When we are going through such turbulent political and economic times, we clearly seek reassurance, that hope, and indeed joy, can still be found in our own backyards.
Once more, we seem to be placing a greater importance on supporting local communities; buying local and supporting those who endeavour to make objects on our doorsteps in order to keep skills alive, or indeed supporting industries that seek to resurrect whole communities. It is this and many more questions we would like to pose, in the opening of our first Harewood Biennial and one of our most ambitious shows to-date.
‘Useful/Beautiful: Why Craft Matters’, opens on 23 March to present and explore the work of 26 makers, including three very special commissions for Harewood. It was really important that we did not restrict our choice to those who work by themselves, but rather, that we included the widest range of craft from studios to manufacturers, all taking pride in creating beautifully crafted objects. By doing this, we can exhibit everything from beautiful glass pieces, to denim jeans, to paper sculptures, to handmade ballet shoes and glorious copper pans. We hope this will inspire debate on why craft matters. Why have we become so interested in these objects? We seem fascinated by the way they are created with care and thought, often using materials in interesting ways and celebrating, or indeed, supporting our very local communities. We want to understand how they were made.
Our ambition for Harewood is to create bold and exciting shows that our visitors and members will never forget. To do this, I realised very early on, that I needed to partner with the best people to make this happen. Hugo Macdonald is one such person, whom I met over a year ago, and was clearly the right person to curate our show on contemporary craft. He is a writer, curator and I would argue a great philosopher of our times. He is also clearly making excellent choices, as in the last two months alone, one of our exhibitors, Yinka Ilori, has just won New Designer at the Elle Decoration Design Awards.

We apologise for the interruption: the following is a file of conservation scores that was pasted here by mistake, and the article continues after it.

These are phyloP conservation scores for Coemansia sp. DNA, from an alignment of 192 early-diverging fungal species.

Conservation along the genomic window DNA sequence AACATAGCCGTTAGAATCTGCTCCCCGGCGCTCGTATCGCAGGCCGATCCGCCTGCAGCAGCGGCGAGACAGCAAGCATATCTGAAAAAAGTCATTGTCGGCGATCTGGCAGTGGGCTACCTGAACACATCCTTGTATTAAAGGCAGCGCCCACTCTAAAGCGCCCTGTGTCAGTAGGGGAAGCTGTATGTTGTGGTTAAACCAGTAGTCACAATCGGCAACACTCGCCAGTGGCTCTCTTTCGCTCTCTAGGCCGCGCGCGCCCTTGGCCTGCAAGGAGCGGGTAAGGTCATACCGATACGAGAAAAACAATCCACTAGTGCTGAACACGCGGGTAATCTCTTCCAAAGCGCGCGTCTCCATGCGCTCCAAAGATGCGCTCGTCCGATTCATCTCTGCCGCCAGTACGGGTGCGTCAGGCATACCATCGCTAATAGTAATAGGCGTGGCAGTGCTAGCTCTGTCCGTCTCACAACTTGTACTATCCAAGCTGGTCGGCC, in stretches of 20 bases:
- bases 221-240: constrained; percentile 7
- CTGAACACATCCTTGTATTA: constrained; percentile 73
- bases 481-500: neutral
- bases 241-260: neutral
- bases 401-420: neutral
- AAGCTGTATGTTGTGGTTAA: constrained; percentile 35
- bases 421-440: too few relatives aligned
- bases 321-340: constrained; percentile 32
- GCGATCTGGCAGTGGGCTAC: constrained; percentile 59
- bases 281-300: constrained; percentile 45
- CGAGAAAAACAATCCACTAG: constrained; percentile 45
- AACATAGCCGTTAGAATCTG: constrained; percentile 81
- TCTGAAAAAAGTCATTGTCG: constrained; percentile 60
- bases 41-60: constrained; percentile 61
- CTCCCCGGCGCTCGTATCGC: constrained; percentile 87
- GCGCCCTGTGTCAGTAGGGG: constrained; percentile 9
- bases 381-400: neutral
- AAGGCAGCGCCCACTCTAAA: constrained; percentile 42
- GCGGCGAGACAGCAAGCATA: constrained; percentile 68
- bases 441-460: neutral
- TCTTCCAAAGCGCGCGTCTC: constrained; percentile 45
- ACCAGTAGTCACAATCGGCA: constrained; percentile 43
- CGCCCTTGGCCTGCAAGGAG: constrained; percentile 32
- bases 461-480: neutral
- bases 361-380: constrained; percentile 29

Likewise, as a charity, none of this would be possible without the support and foresight of our supporters, including the Arts Council of England, the Crafts Council, Art Fund and our Harewood House Members. Indeed, one of the most innovative ways to support us, has come from a great Yorkshire based firm; G.F.Smith, based in Hull, known for their passion for paper and ‘a belief in its beauty and possibilities’. It is the innovative use of a seemingly very simple material that has allowed us to shine a light on these great craft pieces, without detracting from the magnificence of the surroundings of Harewood House – a balancing act we’ve all thought long and hard about.
I hope you come and see the show and let us know if we have succeeded in igniting this debate, and shown you some of the most beautiful, and yes sometimes even useful objects, as well. We don’t expect you to all feel the same about the pieces, nor indeed that you all explore this show in the same way….I suspect some of us prefer the twilight private tours with a glass of bubbly in hand, whilst others will want to roll up their sleeves and learn new skills as part of our brand new workshop programme. Sometimes though we may find ourselves with our kids who want to run around the house and grounds delighting in what they see and perhaps even be inspired to look at objects they see every day in a very different light. We really don’t mind as long as you get the chance to explore and perhaps to dream…..”
Read more about The Harewood Biennial